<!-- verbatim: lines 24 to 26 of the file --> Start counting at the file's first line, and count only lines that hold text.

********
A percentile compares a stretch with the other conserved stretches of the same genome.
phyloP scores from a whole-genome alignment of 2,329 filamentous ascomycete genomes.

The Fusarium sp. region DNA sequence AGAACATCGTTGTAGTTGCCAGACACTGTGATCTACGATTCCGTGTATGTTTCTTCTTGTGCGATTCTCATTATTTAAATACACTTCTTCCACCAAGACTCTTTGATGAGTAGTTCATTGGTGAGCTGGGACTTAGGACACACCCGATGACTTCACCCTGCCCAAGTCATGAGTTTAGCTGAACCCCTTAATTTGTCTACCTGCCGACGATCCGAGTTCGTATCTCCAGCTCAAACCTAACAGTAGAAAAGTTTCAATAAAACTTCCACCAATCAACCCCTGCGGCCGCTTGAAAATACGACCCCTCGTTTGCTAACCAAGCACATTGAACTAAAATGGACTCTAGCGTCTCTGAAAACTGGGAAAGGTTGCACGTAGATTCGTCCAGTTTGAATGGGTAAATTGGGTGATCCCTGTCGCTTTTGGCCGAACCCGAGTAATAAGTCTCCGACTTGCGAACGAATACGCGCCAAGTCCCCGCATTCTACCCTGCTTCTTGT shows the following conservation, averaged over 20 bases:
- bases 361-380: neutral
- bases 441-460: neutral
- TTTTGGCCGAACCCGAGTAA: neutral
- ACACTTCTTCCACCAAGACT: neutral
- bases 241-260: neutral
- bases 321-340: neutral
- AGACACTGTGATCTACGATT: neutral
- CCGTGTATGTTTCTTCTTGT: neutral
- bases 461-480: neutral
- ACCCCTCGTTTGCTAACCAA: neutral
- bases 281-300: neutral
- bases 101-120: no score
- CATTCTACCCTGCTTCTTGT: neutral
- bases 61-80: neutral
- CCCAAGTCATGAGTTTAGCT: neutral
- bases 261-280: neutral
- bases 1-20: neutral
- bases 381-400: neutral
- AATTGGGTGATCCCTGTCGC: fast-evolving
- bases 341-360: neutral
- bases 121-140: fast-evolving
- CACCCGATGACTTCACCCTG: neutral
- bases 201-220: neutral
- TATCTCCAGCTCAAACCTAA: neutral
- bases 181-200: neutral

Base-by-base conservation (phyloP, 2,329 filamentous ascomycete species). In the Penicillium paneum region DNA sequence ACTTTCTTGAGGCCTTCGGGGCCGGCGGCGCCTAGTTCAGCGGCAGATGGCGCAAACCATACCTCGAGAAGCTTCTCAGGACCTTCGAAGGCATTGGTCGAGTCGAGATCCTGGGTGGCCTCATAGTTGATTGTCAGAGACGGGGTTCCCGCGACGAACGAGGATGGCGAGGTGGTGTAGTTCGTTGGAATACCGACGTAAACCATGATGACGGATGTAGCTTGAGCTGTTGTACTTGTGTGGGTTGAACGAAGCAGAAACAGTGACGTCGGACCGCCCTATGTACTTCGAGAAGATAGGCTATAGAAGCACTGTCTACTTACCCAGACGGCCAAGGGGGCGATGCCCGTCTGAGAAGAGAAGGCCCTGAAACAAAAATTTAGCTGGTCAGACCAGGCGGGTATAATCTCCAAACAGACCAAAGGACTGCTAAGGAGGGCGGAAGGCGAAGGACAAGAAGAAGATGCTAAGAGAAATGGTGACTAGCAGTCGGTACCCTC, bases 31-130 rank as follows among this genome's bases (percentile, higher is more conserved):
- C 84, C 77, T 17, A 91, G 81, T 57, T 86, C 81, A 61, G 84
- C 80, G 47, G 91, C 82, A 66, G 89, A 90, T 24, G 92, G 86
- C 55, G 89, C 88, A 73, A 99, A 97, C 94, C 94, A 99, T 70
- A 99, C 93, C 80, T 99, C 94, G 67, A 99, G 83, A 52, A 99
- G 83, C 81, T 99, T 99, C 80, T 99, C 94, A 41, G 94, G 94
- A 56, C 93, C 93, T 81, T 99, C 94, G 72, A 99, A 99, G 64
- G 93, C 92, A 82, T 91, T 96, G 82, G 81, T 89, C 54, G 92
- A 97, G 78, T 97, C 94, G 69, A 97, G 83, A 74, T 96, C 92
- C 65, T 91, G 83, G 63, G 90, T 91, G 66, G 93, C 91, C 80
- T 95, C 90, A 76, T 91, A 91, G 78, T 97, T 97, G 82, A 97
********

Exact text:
- bases 121-140: fast-evolving
- CACCCGATGACTTCACCCTG: neutral
- bases 201-220: neutral